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December 13, 2016 | Volunteer & Awards

Couldn’t have done it without you: the U of T community gives back

By Romi Levine

President Meric Gertler is the United Way's 2016 campaign cabinet chair for the education sector (photo by Lisa Sakulensky)

President Meric Gertler is the United Way's 2016 campaign cabinet chair for the education sector (photo by Lisa Sakulensky)

One University of Toronto professor’s generosity and passion for Ethiopian heritage and culture turned a Grammy Award-winning pop star into a philanthropist.

Michael Gervers (pictured below) teaches history in the Faculty of Arts & Science and University of Toronto Scarborough. He donated $50,000 to U of T in order to launch Ethiopian studies and urged the Ethiopian community to support the cause – and they listened.

This prompted a slew of donations – including $50,000 from the Starboy himself, Toronto native Abel Tesfaye, a.k.a. The Weeknd, whose parents immigrated to Canada from Ethiopia. 

Gervers' act of giving is a prime example of the many ways the U of T community gives back.

photo of Gervers

(Michael Gervers, seen here in Ethiopia, is one of many U of T faculty members who exemplify the university's culture of giving back)

Some, like Dimitri Anastakis, a Faculty of Medicine professor, dedicated countless hours to fundraising. Others, like Don Jackson, chair of the department of ecology and evolutionary biology and Keren Rice, chair of Linguistics, both in the Faculty of Arts & Science, continually give back to U of T through donations.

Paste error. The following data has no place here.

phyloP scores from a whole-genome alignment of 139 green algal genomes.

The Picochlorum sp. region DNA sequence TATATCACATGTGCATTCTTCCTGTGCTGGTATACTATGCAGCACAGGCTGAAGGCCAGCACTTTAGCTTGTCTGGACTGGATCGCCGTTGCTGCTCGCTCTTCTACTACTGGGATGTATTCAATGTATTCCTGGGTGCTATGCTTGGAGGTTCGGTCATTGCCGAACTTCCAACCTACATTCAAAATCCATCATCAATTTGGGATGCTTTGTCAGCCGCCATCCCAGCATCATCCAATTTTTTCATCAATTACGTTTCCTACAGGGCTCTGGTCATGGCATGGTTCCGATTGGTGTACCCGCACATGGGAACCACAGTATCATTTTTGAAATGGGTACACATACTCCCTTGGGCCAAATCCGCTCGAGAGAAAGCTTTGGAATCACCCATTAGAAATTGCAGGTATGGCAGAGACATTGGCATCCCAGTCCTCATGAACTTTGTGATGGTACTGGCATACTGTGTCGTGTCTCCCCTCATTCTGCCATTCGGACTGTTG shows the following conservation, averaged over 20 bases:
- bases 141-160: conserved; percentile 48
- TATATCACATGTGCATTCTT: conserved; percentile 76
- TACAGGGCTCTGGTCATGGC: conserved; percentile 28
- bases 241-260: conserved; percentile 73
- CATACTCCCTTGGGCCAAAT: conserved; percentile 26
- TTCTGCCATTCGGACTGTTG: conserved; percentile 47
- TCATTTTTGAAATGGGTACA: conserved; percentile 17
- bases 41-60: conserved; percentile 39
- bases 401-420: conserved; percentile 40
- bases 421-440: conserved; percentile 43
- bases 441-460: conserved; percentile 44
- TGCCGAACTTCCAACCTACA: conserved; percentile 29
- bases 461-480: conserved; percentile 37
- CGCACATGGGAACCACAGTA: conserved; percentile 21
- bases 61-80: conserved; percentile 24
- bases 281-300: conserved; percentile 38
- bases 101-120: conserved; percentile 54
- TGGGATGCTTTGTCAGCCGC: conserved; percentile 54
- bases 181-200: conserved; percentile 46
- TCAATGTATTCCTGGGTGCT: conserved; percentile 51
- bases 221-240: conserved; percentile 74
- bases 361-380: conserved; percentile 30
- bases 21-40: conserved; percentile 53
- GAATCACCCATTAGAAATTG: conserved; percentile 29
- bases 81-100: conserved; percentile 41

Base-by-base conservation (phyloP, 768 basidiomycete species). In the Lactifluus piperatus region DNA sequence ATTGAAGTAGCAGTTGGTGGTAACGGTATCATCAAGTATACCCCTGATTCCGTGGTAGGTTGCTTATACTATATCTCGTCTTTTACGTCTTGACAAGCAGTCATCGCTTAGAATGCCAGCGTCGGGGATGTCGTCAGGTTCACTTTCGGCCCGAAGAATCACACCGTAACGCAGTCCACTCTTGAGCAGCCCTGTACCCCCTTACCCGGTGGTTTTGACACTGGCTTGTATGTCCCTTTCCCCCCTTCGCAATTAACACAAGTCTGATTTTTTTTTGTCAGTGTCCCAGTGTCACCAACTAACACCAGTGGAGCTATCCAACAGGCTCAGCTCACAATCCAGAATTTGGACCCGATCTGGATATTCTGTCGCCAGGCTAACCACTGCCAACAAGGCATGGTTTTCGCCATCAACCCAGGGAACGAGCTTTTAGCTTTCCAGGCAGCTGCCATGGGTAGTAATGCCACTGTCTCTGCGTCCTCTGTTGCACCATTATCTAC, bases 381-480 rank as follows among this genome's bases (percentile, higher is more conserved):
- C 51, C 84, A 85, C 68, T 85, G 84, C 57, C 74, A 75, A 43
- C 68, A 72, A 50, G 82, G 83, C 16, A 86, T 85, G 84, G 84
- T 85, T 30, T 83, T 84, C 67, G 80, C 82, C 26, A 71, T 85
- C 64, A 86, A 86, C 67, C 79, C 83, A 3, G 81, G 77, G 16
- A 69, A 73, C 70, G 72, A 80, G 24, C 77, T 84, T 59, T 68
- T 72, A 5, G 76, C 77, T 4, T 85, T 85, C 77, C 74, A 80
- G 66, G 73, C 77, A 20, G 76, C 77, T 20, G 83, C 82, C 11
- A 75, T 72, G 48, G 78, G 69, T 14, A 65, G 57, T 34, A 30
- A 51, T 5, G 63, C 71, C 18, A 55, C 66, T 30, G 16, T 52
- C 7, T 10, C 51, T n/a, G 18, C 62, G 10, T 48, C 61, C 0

“I have always been of the mindset to ask what more can I do for the university to raise awareness about our incredible work,” said Anastakis.

A new exhibition at the Thomas Fisher Rare Book Library celebrating the life and work of Thomas Hardy couldn’t have been possible without University Professor Emeritus Michael Millgate of the Faculty of Arts & Science.

Millgate, who studied Hardy for nearly 50 years, donated his extensive collection to the university – a gift that includes annotated books, original manuscripts, letters, photographs and first editions.

In the past five years, 94,736 people have donated over $2 billion to the university through U of T’s Boundless campaign.

Giving back to the wider Toronto community is important virtue of the university. As United Way’s 2016 campaign cabinet chair for the education sector, U of T President Meric Gertler joins Canadian leaders in helping to raise $101.5 million for the charitable organization.

“Despite the economic success of Toronto, we know that too many residents of this region are struggling to overcome poverty, illness, unemployment or other disadvantages,” he said.

U of T’s United Way campaign has donated almost $500,000 as of the beginning of December.

Faculty, staff and alumni also donate their time to U of T as volunteers, spending years and sometimes even decades, supporting university initiatives such as coaching sports teams, chairing committees and mentoring students. Every year, they are honoured at the Arbor Awards ceremony.  

photo of volunteers at arbor awards

(Since 1989 the Arbor Awards have been recognizing members of the U of T community who volunteer their time and energy.)

There are many reasons why people give, but a big motivator is gratitude, says Cindy Chan, assistant professor of marketing at University of Toronto Scarborough and Rotman School of Management.

“When we feel grateful we're often motivated to do something – to be helpful to another person,” said Chan.

The more you know about a cause, the more likely you are to give, she said.

“If you know there's a group of students who would really benefit from funding in order to study at U of T, for example, or someone who requires some funding in order to do their research, you may be motivated to give because there's a really specific cause,” said Chan.

And that positive and helpful – or prosocial – behaviour – can rub off on others.

“Gratitude can be a powerful emotion in that way in having these effects that spiral upward or pay it forward. Expressing gratitude and being the recipient of these expressions, all of these things can lead to these really positive outcomes,” Chan said.